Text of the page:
- Changed several trace thicknesses
- Changed the location of via's so the copper fill works smoother
- Smashed the components and moved the silkscreen RefDes legends
So there I was, minding my own business. I was completing a lot of mini boards and in far states of
composition I had:
Doing so I already discovered that the BAO and IEO signals needed special attention. These were signals that
are either used or not used by a card. OK, in a sense, all signals are used, but not as in IEO and BAO. The
latter two may be
by a board! All other signals are just used, no more. So the backplane was modified to accomodate for BAO and
- CPU and DMA board
- Memory board
- Parallel I/O board
- Serial I/O board
- Backplane connector (busboard)
- Bus buffer board
Then it was time for the bus buffer add-on board. And then the nickel dropped. Yes, this bus needs serious
reworks. The memory board, the I/O boards and all were routable. Yet, the busbuffer board needed so much extra
work that there is only one valid conclusion: the pinout of the bus is far from optimal. It was optimal in the
sense that it mirrored the pinout of the Z80 processor. But for the rest.... lazyness always pays its toll.
So, instead of repairing a board with lots of room for improvements, I decided to do a major overhaul and use
the knowledge and design decisions gained in later boards as input to the cpu and dma board:
With this in mind, the z80ctrla design was renamed to z80ctrlb and everything that did not fit in the new
goals was changed:
- Keep it simple
- Keep it small
- Keep it modular
- Keep it flexible
This resulted in the following design:
- The bus connector got a new pinout (signals were grouped according to function)
- BAO and IEO remained in their locations and a spare daisy chain signal was added
- The fixed I/O address of the DMA was dropped, in favor of a user settable address
- As a result the 'spare I/O addresses' were removed from the connector
- The status indicator LEDs and 74xx14 were removed
- Another, simple, status indicator for the HALT signal was added
- A 5 Volt TransZorb and a power LED were added
The circuit drawing (click the picture for a bigger view)
The transzorb is a cheap power overload protector. It will clip off all voltages outside the specified voltage
range. In this case, the range -1 to +6 Volts is accepted by the TransZorb (ICTE 5). For all other voltages,
the TransZorb acts like a near perfect short circuit, thereby blowing the fuse of the power supply circuit.
In the old design, the address of the DMA controller was fixed to FF. At the time that seemed logical. Or, at
But after doing two other boards, the fxed I/O address of the DMA was not so acceptable anymore.
So I adopted the technique of the I/O boards: use a 688 and a dipswitch to make the I/O address user
selectable. In the right, you see the circuit drawing:
When a DIP switch is 'ON' a '1' is supplied to the Qn input of the 74xx688 chip. When the switch is not ON, it
is OFF and a '0' is presented to Qn.
- an 8 bit address is selected by the 8 position DIP switch
- the 74xx688 continuously compares this with the state of the A0-A7 lines
- if these are equal AND the IORQ line is '0' THEN the 'P=Q' line becomes 'zero' as well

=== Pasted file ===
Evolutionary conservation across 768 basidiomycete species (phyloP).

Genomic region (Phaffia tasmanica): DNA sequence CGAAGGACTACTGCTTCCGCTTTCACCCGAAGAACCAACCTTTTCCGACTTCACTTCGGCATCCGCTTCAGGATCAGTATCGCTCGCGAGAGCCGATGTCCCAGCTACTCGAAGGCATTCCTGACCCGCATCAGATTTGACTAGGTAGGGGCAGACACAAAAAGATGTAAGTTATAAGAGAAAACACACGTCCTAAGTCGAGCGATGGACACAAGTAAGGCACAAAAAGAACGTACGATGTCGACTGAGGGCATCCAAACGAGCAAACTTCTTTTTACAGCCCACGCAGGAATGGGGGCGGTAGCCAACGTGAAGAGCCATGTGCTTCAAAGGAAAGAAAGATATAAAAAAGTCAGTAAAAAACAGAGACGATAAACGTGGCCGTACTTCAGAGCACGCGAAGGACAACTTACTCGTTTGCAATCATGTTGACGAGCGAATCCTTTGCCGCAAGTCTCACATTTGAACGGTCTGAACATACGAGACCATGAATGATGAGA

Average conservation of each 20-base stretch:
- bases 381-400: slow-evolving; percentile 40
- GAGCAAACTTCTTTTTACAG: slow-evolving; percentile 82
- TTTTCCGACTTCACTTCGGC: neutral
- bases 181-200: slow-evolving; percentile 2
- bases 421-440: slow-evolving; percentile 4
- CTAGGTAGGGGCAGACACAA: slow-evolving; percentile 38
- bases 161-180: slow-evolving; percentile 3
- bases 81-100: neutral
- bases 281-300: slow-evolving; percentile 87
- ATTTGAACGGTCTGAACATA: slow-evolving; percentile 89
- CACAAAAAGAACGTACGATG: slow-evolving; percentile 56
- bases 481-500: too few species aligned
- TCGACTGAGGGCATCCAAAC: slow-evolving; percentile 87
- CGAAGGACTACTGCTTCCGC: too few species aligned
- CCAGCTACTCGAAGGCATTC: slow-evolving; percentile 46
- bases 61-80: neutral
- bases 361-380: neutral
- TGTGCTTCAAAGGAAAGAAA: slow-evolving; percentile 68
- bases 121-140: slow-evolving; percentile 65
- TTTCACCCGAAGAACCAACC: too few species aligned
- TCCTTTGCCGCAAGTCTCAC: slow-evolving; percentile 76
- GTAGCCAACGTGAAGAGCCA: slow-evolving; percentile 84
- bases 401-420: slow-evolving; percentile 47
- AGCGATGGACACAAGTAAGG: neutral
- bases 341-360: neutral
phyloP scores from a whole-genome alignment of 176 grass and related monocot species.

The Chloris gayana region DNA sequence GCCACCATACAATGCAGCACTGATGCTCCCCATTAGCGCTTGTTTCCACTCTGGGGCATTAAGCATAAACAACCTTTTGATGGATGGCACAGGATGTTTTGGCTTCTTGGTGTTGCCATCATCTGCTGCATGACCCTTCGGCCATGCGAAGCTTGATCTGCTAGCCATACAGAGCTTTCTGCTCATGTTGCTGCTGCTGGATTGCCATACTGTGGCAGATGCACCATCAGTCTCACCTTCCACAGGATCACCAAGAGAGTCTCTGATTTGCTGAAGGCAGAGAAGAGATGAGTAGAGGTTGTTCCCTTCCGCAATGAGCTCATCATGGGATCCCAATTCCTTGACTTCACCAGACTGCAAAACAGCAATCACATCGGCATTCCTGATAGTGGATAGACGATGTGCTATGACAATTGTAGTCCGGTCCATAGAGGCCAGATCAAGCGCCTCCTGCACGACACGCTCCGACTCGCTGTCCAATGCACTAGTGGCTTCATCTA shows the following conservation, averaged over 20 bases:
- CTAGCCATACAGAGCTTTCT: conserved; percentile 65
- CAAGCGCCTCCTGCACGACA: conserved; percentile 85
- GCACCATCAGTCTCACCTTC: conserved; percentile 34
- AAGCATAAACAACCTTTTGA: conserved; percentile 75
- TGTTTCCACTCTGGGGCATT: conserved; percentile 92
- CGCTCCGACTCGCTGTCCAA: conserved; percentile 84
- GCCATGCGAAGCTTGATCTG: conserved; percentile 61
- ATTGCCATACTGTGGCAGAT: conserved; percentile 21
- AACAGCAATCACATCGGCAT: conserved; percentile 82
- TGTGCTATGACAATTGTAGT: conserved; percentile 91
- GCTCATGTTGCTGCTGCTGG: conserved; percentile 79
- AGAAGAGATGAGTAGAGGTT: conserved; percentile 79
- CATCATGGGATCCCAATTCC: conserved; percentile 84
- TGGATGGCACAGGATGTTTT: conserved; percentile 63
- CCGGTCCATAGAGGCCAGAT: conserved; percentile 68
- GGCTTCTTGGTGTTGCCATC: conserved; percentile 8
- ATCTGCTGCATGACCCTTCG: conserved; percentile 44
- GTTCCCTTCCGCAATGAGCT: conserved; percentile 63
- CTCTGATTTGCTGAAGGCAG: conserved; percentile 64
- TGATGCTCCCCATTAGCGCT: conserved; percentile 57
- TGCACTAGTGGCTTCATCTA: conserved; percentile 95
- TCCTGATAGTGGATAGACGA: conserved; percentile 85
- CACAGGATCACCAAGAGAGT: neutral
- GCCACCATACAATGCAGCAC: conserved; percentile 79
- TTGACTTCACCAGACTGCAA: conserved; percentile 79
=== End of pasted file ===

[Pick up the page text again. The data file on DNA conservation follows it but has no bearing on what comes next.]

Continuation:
We're now 4 days later. Three days were filled with
This is a tedious procedure. And there's only one motto here: hang in! After the second 'ripup *' command of
the day, quit the board, quit eagle and go do something else. Next day, start again. Re-place components.
Redraw the circuit to fit your routing needs. And then, suddenly, you have only four airwires left. Which you
cannot route manually. THAT is the time to start the auto router. Just let it have it's go and make the most
stupid track you ever saw. Save the board and sleep on it. Next day: reroute tracks, one by one, to optimize
the PCB. Make room, so you can create new tracks. You will start with a complete mess. And end with something
that looks a lot less messy. This is how the board looks like now:
- placing components
- trying to route the traces
- ripping up again
I use copper filling on both sides. Eagle is very convenient here. Just make a polygon (I just make a
rectangle), assign it to a netname and press the ratsnest button. One side creates the '+5V' grid and the
other side creates the 'GND' grid. You now have two metal grids shielding the PCB. And, very importantly, WIDE
power pipes to and from the circuits. The signals are either 12 or 16 mils wide. The traces are optimized to
create wide copper fill islands.
Check the webpage 'Eagle design' via the navigator frame
OK, I still got some DS1233 econoresets in stock. But how about all the normal people out there? Suppose they
don't, what then? There are other reset controllers bu I bet they have a better pinout. So they will not fit.
So I added a small classical reset circuit based on
The capacitor charges towards the supply voltage in roughly twice the RC time. In the case of a brownout or
other power surge, the diode will make sure the capacitor discharges immediately, thereby generating a reset
condition. This circuit is not as reliable as a DS1233, but in the good old days the DS1233 did not exist and
still computers ran. So it cannot be all that bad.
- a resistor to slowly charge
- an electrolytical capacitor and
- a diode for fast discharges
Page created on 21 March 2011 and